Richard Onwonga, Bernhard Freyer:
Impact of Traditional Farming Practices on Nutrient Balances in Smallholder Farming Systems of Nakuru District, Kenya


1Ministry of Agriculture, Nairobi, Kenya, Agroforestry and Soil Fertility, Kenya
2University of Natural Resources and Applied Life Sciences (BOKU), Institute of Organic Farming, Austria

The smallholder farmers have not been influenced by the ``Green Revolution'' as they have continued with the practice of non-use of chemical fertilisers, pesticides and genetically modified organisms. These practices are referred to as ``Traditional Farming''. Animal compost and recycling of crop residues are the principal soil fertility management strategies in the smallholder farming systems (SHFS). However, few studies have investigated the impact of these practices on soil fertility in the SHFS.The impact of traditional farming practices (TFP) on soil fertility was assessed through quantification of nutrient (N, P and K) balances using farm-NUTMON. The study was conducted in Gilgil, Lare and Molo divisions of Nakuru district, from April 2003 to March 2004. A total of 36 farmers, twelve per study site representative of the socio-economic classes participated in the study. The full farm N, P and K balances were positive for Gilgil (55, 40, 25kg ha-1 yr-1), negative for N and P in Molo (-86, -4, 4) and N in Lare (-60, 5, 4). The nutrient N, P and K balances in cropping activities were negative with large variations across land use types and study sites. Highly negative N, P and K balances in cropping activities were realised in Lare (-117, -45, -44), followed by Molo (-66, 2, -21) and Gilgil (-42, -1, 0). The pasture and fodder (all sites) and cereals (Lare) land use types had the highest nutrient depletion rates. Crop production is thus unsustainable, under the TFP, with respect to nutrient balances. In view of the central role that manure plays in enhancing soil fertility of the smallholder farms, its proper management and handling is considered critical. Efficient use of organic resources and introduction of other organic farming based technologies (e.g. legumes in short rain season) will tremendously enhance the soil fertility status and subsequently lead to increased crop production. Composting, biomass transfer, improved fallows, agroforestry, and cover crops are such technologies feasible for adoption in the smallholder farms. Further research on the socio"=economic impact of these technologies is recommended.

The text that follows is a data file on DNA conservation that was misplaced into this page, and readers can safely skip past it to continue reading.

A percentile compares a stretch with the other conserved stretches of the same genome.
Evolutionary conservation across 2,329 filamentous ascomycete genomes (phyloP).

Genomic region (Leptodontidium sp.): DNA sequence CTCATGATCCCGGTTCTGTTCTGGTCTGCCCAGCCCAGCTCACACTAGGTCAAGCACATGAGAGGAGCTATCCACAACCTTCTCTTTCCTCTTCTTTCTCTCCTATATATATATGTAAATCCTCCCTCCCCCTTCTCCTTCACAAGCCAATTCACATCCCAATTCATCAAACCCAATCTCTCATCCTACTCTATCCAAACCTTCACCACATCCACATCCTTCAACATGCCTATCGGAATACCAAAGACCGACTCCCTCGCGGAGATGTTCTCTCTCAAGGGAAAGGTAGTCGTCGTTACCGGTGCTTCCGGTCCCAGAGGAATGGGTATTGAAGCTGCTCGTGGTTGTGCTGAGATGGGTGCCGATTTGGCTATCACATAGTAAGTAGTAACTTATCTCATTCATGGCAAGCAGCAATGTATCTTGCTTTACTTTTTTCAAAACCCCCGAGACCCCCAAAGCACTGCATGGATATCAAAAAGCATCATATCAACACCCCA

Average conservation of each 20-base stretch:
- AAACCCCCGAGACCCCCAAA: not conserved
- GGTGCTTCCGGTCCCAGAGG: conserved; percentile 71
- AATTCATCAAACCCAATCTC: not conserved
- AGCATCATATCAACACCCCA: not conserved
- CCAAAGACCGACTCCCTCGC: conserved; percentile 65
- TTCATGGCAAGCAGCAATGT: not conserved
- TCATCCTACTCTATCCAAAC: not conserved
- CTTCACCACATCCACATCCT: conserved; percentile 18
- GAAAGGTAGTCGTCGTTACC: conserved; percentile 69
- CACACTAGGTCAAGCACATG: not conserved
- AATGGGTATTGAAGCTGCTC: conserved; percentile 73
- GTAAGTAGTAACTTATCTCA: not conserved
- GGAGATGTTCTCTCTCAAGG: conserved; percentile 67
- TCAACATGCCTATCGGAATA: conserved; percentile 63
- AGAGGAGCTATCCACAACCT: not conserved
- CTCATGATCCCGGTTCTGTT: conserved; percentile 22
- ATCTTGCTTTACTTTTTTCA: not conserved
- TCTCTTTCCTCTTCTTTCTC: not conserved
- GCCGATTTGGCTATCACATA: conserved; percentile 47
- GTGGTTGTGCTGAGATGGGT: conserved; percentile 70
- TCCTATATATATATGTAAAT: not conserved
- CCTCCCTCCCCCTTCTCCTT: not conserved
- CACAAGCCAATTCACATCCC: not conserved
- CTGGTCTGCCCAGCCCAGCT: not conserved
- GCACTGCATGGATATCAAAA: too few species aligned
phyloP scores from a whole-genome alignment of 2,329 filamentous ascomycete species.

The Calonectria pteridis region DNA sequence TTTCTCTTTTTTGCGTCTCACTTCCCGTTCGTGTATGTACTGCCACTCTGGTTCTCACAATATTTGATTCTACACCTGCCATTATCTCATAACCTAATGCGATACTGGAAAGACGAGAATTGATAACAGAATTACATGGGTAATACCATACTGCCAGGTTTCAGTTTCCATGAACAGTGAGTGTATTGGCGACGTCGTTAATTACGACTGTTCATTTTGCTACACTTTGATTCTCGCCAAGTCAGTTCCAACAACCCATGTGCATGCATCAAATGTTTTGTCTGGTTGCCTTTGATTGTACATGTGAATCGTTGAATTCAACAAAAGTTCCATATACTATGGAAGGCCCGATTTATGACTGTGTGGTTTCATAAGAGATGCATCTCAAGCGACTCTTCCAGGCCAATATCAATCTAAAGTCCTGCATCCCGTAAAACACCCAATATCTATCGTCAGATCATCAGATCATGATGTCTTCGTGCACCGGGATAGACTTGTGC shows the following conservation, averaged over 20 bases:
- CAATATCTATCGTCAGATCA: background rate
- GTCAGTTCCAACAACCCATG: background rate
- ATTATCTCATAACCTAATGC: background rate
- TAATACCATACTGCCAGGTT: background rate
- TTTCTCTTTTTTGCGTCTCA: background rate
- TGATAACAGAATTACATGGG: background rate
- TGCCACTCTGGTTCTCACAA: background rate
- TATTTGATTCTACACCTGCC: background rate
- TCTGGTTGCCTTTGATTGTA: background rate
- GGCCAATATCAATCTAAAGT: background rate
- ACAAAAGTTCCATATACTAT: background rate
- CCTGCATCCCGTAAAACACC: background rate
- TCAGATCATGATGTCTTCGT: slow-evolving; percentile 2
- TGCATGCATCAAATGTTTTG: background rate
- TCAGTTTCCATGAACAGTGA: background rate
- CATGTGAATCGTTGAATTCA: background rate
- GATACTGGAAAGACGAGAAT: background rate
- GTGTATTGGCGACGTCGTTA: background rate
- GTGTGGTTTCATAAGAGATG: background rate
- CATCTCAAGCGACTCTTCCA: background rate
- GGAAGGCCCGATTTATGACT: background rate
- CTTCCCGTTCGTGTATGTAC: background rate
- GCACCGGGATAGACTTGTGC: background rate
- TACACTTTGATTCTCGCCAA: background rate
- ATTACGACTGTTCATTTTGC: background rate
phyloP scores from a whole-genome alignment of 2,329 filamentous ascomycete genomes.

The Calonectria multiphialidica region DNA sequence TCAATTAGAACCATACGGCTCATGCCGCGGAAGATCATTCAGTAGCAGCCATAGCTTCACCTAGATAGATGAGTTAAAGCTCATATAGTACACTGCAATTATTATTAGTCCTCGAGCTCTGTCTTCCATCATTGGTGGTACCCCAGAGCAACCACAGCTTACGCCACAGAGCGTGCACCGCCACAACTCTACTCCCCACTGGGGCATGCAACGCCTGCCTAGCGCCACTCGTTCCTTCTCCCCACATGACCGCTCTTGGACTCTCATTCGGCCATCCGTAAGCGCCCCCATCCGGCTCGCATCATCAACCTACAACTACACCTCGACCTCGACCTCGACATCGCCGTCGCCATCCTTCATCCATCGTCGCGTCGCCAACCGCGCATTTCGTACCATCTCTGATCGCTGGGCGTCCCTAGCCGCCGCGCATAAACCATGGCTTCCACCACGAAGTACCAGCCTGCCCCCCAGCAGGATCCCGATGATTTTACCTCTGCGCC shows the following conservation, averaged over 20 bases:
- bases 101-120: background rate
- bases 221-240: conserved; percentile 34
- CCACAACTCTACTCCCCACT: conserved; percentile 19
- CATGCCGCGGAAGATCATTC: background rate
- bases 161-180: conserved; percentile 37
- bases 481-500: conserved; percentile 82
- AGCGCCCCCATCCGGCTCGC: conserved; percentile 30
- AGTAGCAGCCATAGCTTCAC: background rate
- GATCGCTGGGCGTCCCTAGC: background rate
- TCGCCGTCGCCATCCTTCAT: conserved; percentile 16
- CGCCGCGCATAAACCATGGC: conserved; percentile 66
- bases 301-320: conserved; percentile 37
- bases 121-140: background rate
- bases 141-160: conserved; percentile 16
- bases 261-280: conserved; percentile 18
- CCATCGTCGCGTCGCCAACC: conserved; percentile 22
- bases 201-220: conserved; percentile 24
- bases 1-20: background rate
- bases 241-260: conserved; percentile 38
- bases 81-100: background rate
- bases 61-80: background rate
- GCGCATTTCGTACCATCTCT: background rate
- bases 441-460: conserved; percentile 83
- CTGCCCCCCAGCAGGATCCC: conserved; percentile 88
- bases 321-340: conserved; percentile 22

Keywords: Kenya, Nutrient balance, Organic Farming, Traditional farming

Full paper:


Contact Address: Bernhard Freyer, University of Natural Resources and Applied Life Sciences (BOKU), Institute of Organic FarmingGregor Mendel Straße 33, 1180 Wien, Austria, e-mail:
Andreas Deininger, September 2006